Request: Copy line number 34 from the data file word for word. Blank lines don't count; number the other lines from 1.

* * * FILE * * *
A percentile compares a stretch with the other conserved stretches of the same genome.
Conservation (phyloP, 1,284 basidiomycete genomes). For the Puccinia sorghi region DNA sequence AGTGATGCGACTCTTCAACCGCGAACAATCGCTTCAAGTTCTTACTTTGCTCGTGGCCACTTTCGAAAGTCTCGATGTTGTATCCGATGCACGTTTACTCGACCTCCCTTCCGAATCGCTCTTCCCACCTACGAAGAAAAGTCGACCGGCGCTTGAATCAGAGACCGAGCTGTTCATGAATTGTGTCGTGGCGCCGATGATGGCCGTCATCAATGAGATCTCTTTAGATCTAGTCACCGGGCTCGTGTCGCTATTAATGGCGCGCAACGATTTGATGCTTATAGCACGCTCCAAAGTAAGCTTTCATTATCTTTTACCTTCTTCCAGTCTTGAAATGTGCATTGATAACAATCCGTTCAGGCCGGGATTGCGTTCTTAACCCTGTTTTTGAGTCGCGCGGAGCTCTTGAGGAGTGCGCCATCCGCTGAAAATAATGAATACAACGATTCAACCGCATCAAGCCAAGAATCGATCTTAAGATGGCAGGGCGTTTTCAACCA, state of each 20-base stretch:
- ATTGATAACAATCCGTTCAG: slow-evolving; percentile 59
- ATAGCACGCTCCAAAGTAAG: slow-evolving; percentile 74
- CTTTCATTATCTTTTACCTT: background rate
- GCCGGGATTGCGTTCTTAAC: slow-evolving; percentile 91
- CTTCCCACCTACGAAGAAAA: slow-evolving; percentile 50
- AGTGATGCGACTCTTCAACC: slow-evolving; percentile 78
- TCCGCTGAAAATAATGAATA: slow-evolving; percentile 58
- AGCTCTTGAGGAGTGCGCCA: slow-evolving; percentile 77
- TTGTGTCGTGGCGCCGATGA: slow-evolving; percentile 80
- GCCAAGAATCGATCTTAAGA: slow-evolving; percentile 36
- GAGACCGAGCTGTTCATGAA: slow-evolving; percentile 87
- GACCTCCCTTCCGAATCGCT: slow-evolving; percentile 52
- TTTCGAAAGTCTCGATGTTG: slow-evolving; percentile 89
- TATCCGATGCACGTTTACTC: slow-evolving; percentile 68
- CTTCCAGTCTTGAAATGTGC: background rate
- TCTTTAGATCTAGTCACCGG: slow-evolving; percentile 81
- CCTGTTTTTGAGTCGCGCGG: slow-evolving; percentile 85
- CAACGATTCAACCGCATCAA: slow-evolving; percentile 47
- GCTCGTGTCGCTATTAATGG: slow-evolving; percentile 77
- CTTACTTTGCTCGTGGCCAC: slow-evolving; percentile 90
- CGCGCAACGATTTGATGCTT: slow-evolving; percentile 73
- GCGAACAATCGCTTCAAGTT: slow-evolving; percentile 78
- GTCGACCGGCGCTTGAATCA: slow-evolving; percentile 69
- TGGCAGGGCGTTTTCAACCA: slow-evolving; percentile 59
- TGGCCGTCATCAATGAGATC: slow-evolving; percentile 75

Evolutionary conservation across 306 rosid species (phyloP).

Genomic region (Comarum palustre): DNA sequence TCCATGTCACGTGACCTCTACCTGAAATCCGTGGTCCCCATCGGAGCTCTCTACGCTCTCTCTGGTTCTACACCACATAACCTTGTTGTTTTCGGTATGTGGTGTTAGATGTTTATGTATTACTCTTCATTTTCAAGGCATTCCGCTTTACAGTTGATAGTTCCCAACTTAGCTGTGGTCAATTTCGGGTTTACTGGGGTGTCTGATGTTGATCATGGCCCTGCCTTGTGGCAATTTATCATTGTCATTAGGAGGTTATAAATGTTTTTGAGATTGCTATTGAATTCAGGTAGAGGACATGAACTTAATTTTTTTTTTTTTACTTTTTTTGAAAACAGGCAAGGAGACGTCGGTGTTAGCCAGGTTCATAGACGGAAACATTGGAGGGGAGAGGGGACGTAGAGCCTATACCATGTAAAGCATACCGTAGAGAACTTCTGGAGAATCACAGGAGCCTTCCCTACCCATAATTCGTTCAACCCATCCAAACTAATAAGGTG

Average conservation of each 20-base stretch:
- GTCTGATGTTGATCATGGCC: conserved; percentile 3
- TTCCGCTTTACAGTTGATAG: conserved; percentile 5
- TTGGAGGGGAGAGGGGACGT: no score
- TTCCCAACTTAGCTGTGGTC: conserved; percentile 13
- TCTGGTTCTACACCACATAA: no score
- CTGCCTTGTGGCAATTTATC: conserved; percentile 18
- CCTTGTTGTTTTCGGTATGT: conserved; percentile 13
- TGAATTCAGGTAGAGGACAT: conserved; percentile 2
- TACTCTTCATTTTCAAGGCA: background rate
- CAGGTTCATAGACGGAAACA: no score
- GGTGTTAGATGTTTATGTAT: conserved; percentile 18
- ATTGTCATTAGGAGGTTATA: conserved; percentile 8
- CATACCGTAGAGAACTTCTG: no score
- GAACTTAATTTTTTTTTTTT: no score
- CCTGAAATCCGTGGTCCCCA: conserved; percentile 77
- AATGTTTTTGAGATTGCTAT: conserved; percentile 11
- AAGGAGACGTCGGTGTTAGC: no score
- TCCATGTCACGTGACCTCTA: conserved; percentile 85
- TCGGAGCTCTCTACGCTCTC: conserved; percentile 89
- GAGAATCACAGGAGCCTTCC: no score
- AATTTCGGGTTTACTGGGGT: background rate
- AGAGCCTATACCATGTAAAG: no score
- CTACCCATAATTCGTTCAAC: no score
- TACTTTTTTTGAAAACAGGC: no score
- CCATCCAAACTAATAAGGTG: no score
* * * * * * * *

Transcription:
- TTCCCAACTTAGCTGTGGTC: conserved; percentile 13